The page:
Game One of the season provided the first glimpse of the post-Gonzalez era for Matt Ryan. And if that is the team’s future, they are inTimbuk 3 territory, as the future is so bright that they need the requisite shades. What happened on Sunday? The answer is simple. The Falcons only executed only one of the meticulous, slogging 14+ play drives for which they have become notorious. The Falcons scored four touchdowns in 39 plays, and they were on play eight of another potential touchdown drive when Julio Jones fumbled into the end zone. Those scoring drives comprised 334 yards of total offense at a clip of 8.6 yards per play. The team will not need Tony Gonzalez to convert on third down if they never reach third down in the first place.

Contrast the game one statistics to last year’s first game when the team also played New Orleans. Atlanta managed only 17 points in that contest, and their total yardage for the entire game was only 367. In the five drives mentioned above, the Falcons gashed the Saints for 413 yards in 22:58 of game time, an average of 4:36 per touchdown. That’s warp speed, Mr. Sulu. What is the difference here? Matt Ryan no longer had the Tony Gonzalez button to push.

Tony Gonzalez was a damned near perfect football player. In years past, the first thing I would do every time I tore open my new copy of Madden (and my gameplay goes all the way back to the Sega Genesis) was trade for Gonzalez. His performance was light years beyond any other tight end in football for the body of a decade. Historically, the only other players at the position who could be mentioned in the same breath as him were Wesley Walls, Antonio Gates, and Jason Witten.

“There is no doubt that (Tony Gonzalez) is the best tight end to ever play the game and will have a bust in the Pro Football Hall of Fame. Tony was the consummate professional that led by example. He was one of the hardest working players I have ever been around and has left a lasting impact on this team,” Thomas Dimitroff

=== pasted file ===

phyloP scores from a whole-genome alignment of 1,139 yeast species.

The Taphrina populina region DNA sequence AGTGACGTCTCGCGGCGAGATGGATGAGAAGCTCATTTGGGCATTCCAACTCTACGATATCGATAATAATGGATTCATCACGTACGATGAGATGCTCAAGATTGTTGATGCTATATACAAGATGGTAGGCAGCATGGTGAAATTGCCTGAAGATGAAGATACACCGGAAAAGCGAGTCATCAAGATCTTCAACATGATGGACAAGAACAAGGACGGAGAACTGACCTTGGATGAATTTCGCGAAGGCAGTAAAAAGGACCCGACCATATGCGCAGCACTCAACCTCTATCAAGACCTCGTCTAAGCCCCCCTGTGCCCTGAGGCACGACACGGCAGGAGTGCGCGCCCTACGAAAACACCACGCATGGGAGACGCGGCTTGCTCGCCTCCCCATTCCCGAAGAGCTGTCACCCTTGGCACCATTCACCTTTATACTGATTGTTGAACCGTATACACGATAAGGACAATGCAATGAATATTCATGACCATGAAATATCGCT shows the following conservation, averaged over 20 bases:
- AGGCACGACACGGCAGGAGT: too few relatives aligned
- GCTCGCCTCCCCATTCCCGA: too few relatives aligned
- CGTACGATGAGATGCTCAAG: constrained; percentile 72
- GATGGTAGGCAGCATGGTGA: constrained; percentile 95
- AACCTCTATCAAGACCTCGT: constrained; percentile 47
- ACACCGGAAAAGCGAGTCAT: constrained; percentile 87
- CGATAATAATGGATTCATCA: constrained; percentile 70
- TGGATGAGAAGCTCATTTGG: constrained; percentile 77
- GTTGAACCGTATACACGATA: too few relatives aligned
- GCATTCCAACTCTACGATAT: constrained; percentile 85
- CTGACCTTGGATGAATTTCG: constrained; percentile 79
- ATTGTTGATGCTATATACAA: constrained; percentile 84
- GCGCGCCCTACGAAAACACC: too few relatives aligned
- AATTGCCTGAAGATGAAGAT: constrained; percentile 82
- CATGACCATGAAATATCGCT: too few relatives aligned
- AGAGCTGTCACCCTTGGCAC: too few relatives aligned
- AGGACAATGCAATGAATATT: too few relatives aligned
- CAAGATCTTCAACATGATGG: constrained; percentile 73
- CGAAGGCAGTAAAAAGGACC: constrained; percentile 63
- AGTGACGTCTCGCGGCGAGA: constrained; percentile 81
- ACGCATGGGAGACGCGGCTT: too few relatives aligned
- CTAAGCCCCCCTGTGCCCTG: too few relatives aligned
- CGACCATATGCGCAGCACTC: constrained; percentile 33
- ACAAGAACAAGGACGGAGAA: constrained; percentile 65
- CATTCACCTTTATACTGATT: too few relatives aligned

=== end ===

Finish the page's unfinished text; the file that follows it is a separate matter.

In recent years, the Tight End position has evolved such that players like Jimmy Graham and Rob Gronkowski have become seminal cogs in the offense, and the primary reason why is that clever personnel people have finally quantified the value of Gonzalez. In past seasons, the Falcons did nothing wrong in prioritizing Tony Gonzalez on offense. To the contrary, doing anything else would have been foolish. Somehow, his absence on the playing field has fundamentally changed the dynamic of the team now.

The new look Falcons highlight Harry Douglas in the slot and Devin Hester on the wing. In doing so, the team has refreshed their look and playing style. No longer does Ryan cede to the temptation of the Tony Gonzalez Button. Instead, he is forced to be a more aggressive player who attacks vertically out of need more than want. A fairly conservative player has spent the offseason redefining his style of play, and the early results have been glowing.

Nine Atlanta players had receptions in week one. Four of them caught at least five passes, an almost unprecedented distribution for a Falcons team in recent years. Whereas Gonzalez had been targeted an average of 7.6 times per game, those passes were spread out on Sunday. In the process, the hapless Saints secondary was utterly befuddled in how to defend their opponent. The Matt Ryan they have been scheming against twice a year since 2008 no longer matched their scouting report, and their performance reflected this change. To bastardize a quote from Cinderella Man, every New Orleans player was left telling their coach, “He ain’t the same guy.”

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The man Matt Ryan was on Sunday is the type of player who can win Super Bowls. Was that player a mirage, a good player having a lucky day, or the early warning signal of someone who has leveled up? My immediate reaction was that he was especially accurate on a day when the Saints were pathetic. Upon reflection, however, I’ve come to realize that in taking Tony Gonzalez off the board, the Falcons may have found the best way to improve the offense. Matt Ryan no longer settles for the safe, easy play, and the Falcons are night and day better for it.

"Author bio: David Mumpower is the founder of and His work has been cited in many major publications such as CNN, USA, and Slate. You can follow him on Twitter at @davidmumpower, but please keep in mind that he views tweeting the same way that most people see spiders."